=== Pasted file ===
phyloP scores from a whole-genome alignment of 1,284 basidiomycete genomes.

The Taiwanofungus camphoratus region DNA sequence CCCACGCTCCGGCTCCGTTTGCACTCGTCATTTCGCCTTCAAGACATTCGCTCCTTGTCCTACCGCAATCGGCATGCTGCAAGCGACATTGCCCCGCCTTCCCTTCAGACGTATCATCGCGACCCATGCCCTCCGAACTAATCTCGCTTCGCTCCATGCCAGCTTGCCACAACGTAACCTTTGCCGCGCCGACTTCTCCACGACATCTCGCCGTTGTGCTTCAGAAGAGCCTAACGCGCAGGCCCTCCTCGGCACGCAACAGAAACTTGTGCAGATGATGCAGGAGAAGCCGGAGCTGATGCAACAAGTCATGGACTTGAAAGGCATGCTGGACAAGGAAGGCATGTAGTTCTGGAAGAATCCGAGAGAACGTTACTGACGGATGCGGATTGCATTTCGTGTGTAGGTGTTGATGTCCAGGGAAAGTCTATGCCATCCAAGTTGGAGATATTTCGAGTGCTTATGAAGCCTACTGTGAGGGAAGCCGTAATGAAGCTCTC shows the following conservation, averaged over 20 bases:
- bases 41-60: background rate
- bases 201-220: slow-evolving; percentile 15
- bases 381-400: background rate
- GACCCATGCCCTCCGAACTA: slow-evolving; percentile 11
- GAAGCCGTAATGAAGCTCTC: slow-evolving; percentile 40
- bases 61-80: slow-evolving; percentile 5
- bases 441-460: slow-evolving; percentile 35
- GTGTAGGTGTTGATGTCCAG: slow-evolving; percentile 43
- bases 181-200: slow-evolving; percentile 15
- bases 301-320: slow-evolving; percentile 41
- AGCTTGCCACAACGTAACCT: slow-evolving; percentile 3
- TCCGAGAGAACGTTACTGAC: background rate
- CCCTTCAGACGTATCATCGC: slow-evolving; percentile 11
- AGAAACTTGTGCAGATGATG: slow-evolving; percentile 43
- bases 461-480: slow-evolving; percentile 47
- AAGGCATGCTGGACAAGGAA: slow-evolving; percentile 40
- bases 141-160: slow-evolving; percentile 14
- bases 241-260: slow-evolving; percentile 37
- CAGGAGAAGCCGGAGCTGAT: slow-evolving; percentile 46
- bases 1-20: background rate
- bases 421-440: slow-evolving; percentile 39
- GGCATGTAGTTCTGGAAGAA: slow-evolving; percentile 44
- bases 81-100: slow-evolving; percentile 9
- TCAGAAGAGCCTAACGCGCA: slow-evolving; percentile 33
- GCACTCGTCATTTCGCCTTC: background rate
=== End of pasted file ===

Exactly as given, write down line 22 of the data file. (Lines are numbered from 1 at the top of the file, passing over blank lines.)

- bases 1-20: background rate